The pro-democracy protests in Hong Kong look like they are going to drag on for some time. According to a new industry report from equity research firm Sterne Agee, this means trouble for Hong Kong retailers and international retailers with significant exposure there. The report notes that the hit to retail sales is likely to be especially large as the protests are happening during the Golden Week holidays, one if the busiest shopping times of the year in Hong Kong.
Protests hurting tourism, which also hurts retailers
The SA report highlights that the main source of traffic in Hong Kong’s shopping districts is tourism from Chinese, which is likely to be impacted as the impetus for the protests is the mainland government’s trying to restrict the voting rights of Hong Kong citizens.
Carlson Capital's Double Black Diamond fund added 3.09% net of fees in the second quarter of 2021. Following this performance, the fund delivered a profit of 5.3% net of fees for the first half. Q2 2021 hedge fund letters, conferences and more According to a copy of the fund's half-year update, which ValueWalk has been Read More
The lack of VAT and duty costs in Hong Kong relative to China adds up to 35-40% discount on similar products. Analysts Ike Boruchow and Tom Nikic recently visited HK, and noted many of the high end retailers with whom they spoke said up to 90% of their business comes from mainland shoppers. Local mall operators estimated that 60% of their daily sales comes from Chinese tourists. Of note, outbound tourism from the mainland has been increasing at the rate of around 15-20% a year, and an estimated 97 million residents traveled abroad last year, with Hong Kong as the number one destination representing 65% of travel abroad.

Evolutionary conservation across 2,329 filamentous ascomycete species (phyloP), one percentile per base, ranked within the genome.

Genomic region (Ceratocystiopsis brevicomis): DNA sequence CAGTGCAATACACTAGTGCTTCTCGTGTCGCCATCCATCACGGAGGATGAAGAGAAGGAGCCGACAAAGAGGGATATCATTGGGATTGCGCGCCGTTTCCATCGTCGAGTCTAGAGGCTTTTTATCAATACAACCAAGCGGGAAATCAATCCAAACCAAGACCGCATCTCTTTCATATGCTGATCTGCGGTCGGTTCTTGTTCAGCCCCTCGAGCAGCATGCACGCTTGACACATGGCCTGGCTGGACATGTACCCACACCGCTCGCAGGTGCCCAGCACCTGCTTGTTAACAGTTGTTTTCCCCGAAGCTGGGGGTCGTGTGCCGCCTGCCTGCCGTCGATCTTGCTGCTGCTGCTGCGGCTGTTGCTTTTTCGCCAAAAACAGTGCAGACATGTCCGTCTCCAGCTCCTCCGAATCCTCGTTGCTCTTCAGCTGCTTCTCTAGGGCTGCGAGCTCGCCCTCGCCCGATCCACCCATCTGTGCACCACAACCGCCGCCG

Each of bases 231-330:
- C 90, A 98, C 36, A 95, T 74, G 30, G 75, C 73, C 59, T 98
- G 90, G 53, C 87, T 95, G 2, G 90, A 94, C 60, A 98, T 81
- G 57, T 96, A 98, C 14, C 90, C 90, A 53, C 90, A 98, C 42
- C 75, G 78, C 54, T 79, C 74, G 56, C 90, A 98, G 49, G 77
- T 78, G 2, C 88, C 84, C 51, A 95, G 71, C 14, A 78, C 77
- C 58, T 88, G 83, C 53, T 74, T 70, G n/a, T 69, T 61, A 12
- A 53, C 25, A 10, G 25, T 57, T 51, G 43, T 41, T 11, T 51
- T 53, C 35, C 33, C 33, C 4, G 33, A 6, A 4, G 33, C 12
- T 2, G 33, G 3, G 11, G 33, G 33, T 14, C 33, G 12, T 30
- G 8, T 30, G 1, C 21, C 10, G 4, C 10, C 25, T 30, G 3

Global retailers with Hong Kong exposure
Tiffany & Co. (NYSE:TIF) has nine Hong Kong locations which represent 13% of Asia-Pac (ex-Japan) store base, 3% of the firm’s global base. Boruchow and Nikic have lowered their Q3 Asia-Pac segment comp to +1% from +4%, and reduced both fourth quarter 2014 and first quarter 2015 to +5% from +7%. In addition to the slower Asia comp growth, after adjusting for a weaker euro and Yen, their Q3/FY14/FY15 EPS estimates are notched down to $0.73/$4.28/$4.74 from $0.75/ $4.32/$4.82.
Coach Inc (NYSE:COH) operates 20 stores/concessions in Hong Kong, which represent 13% of China store base and 2% of global base. The SA analysts also reduced their China sales growth rate to 12% from 15% for the second and third quarters of 2015. Their Q2/FY15/FY16 EPS estimates are also brought down to $0.60/$1.83/$1.91 from $0.61/$1.84/$1.92.
Kate Spade & Co (NYSE:KATE) owns seven stores/concessions in Hong Kong that add up to 7% of international store base and 3% of the firm’s global base. Boruchow and Nikic reduced their global comp estimate by one point in Q4 to 9-10% and in Q1 to 14%. They also took their Q4/FY14/FY15 EPS estimates down to $0.23/$0.25/$0.62 from $0.24/$0.26/$0.63.
For Fossil Group Inc (NASDAQ:FOSL), Hong Kong accounts for around 5% of Asia wholesale revenues, 2% of DTC sales and ballpark 1.5 to 2% of consolidated sales. Sterne Agee reduced Asia wholesale organic growth by one point in Q4 and Q1 (now 11% for both quarters) and sliced DTC comps by 50bps to -0.5%. After adjusting for the weaker euro and yen, our Q4/FY14/FY15 EPS estimates for Fossil are adjusted downwards to $2.91/$6.92/$7.40 from $2.95/$6.95/$7.50).